It’s not hard to manage the Legions either. The UI is clear enough that you’ll know when your Legion is in trouble and when to order them to retreat too. The speeds of the battles feel just right as well, allowing you to use the other analog stick to control your Legion with little interruption. As such, the crux of the battle design favours those who control their space well and choose appropriate moments to bind their enemies with their chain. It’s admittedly not as fast-paced as the likes of Devil May Cry and Bayonetta, but Astral Chain has a different sense of intensity compared to its contemporaries that make it unique.
You can also customise the Legions to better build a team with abilities that cater to your play style. Each one has a unique ability tree to navigate and unlock using gene points, which are earnt by defeating enemies. Some abilities are shared – every Legion gets the power buff, for example – but most of them are unique to each one. If that’s not enough customisation for you, each Legion can use a pre-set colour schemes, or you can create them yourself. Unit-01 fans eat your heart out.
One thing notable about the Legions is how they assist you outside of battle. One can slash through lasers to clear a pathway while another can sniff out hidden items in the ground. These abilities extend to the platforming, where moving a legion to an area allows your character to jump to them. One of the Legions can even behave as a mount, allowing for quicker traversal. It’s a simple but effective way to ensure the Legions are always front and centre and helps keep things interesting when outside of battles.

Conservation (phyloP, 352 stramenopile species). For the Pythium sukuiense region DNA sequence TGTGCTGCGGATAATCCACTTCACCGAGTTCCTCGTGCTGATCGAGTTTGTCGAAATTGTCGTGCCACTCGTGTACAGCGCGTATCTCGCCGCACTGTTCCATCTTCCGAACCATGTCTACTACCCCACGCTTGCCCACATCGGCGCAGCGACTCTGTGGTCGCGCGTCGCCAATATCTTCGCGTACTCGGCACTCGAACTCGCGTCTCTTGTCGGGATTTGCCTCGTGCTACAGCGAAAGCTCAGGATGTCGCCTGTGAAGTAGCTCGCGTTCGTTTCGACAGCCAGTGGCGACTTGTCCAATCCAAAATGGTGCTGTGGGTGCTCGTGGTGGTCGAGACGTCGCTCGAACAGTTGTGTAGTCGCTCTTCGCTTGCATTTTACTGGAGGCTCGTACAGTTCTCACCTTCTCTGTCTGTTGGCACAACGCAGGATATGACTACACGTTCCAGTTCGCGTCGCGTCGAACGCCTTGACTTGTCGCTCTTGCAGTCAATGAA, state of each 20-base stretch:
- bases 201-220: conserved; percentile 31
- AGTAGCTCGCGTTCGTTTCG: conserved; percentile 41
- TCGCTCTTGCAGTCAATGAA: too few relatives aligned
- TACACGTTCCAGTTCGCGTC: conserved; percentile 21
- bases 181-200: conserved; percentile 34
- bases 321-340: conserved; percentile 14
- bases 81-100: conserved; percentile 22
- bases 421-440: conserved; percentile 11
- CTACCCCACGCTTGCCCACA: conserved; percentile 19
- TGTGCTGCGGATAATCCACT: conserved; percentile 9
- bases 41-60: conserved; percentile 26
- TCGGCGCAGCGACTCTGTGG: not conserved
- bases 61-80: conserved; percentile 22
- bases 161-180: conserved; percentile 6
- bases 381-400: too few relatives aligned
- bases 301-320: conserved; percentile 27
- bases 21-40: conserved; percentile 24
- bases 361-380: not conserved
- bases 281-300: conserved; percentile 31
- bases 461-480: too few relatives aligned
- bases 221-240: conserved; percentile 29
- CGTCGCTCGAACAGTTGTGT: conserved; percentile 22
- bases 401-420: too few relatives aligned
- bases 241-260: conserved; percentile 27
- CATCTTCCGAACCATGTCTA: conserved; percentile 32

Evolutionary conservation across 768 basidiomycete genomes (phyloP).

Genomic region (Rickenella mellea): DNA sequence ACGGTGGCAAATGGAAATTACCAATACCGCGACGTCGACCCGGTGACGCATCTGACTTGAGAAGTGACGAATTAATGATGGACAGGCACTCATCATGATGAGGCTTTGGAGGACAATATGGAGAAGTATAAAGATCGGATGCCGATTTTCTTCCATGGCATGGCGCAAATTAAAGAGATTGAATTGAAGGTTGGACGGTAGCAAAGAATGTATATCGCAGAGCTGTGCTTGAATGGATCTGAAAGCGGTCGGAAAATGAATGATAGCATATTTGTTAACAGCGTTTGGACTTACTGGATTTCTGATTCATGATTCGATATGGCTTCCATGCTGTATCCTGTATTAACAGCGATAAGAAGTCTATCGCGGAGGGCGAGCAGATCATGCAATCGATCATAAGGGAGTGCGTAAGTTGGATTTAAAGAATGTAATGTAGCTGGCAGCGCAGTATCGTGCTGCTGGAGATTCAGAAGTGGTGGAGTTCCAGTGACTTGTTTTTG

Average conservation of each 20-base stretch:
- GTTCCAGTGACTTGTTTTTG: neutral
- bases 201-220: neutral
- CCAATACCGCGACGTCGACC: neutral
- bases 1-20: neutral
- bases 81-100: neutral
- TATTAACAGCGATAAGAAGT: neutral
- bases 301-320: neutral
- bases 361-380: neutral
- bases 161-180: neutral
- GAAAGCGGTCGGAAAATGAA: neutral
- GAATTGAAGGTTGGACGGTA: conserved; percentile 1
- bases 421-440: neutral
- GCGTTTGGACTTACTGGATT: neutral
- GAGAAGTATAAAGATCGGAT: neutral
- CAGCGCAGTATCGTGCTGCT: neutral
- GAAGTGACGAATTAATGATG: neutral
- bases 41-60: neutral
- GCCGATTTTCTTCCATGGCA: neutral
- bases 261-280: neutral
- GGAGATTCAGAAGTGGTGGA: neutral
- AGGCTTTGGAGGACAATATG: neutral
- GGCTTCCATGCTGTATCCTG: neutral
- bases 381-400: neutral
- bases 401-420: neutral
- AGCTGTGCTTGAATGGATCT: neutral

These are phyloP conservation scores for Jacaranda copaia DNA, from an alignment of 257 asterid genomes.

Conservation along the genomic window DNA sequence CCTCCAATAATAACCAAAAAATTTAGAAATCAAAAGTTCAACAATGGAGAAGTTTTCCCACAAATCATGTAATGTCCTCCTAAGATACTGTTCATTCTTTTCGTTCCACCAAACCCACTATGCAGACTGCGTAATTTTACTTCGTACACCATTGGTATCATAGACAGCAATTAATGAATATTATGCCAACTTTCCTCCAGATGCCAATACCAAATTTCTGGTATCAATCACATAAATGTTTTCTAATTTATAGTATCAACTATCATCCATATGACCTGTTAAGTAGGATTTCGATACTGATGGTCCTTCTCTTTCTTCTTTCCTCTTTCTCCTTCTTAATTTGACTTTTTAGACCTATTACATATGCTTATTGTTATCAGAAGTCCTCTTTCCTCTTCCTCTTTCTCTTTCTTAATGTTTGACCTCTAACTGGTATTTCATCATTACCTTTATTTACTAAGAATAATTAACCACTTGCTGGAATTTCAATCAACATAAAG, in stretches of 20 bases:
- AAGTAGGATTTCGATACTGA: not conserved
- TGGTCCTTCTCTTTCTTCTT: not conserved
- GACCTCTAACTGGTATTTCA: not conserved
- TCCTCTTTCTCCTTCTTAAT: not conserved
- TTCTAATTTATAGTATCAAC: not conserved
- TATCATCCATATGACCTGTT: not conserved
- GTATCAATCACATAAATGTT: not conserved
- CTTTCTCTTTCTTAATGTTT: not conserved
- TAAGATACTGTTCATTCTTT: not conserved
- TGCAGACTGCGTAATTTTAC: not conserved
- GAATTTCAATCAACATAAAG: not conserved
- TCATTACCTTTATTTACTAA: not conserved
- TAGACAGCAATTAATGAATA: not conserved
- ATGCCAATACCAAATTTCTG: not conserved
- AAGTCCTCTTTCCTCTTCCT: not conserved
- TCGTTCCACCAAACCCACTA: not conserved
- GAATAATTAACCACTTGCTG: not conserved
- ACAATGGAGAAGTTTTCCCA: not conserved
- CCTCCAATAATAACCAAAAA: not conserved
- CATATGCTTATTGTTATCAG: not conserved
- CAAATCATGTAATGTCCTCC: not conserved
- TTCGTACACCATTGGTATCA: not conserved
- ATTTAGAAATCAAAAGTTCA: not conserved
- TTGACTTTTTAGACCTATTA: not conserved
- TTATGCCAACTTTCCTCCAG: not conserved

A major issue I had with Astral Chain was that it felt at times that the pacing suffers. It was a game that I wanted to sink myself into non-stop, but after each level, I found myself needing to take a break. The tedium of the blue cases and repetitive nature of the structure means the game begins to drag as the third act begins. Contributing to this, the game is one of Platinum’s longest, coming in at between fifteen to twenty hours for most players, which feels a little bit too long for a game like this.
Such a problem is exacerbated by a pervasive issue that seems to be plaguing most action games this generation – the environments and the locales are continuously reused. One glaring example is the Astral Plane, which appears like a corrupted or warped digital landscape. It’s visually stunning at first, but the game is so keen to keep throwing you back into it that it gets rather grating.
Thankfully, despite this, the game remains fun and enjoyable for most of its lengthy runtime. It just loses steam towards the beginning of the third act before picking up and ending the only way Platinum knows how – outrageously.
In terms of performance, the general quirks associated with the Switch remain. The art direction is strikingly good, with an almost garish spectrum of bright neon colours flooding your screen at any given moment. But despite this, performance can dip below the target framerate of 30fps regularly, slowing down the action considerably.
But it gives me great pleasure to balance out this criticism by declaring this to have one of the best soundtracks of the year. It’s eclectic than ever – some tracks blare distorted electronic, others cruisy bass, some even with epic operatic vocals. Astral Chain’s music does a phenomenal job at setting the scene and giving key battles more weight.
THE NINTENDO SWITCH VERSION OF THIS GAME WAS PLAYED FOR THE PURPOSE OF THIS REVIEW. DIGITAL REVIEW CODE WAS PROVIDED BY THE PUBLISHER.
Astral Chain is a unique experience from beginning to end, but some strange choices in the way it tells its story and major pacing issues in the third act bring it down. Regardless, Astral Chain fits right in amongst the Platinum greats, offering a fun and unique battle system that does a fantastic job at differentiating itself from its contemporaries.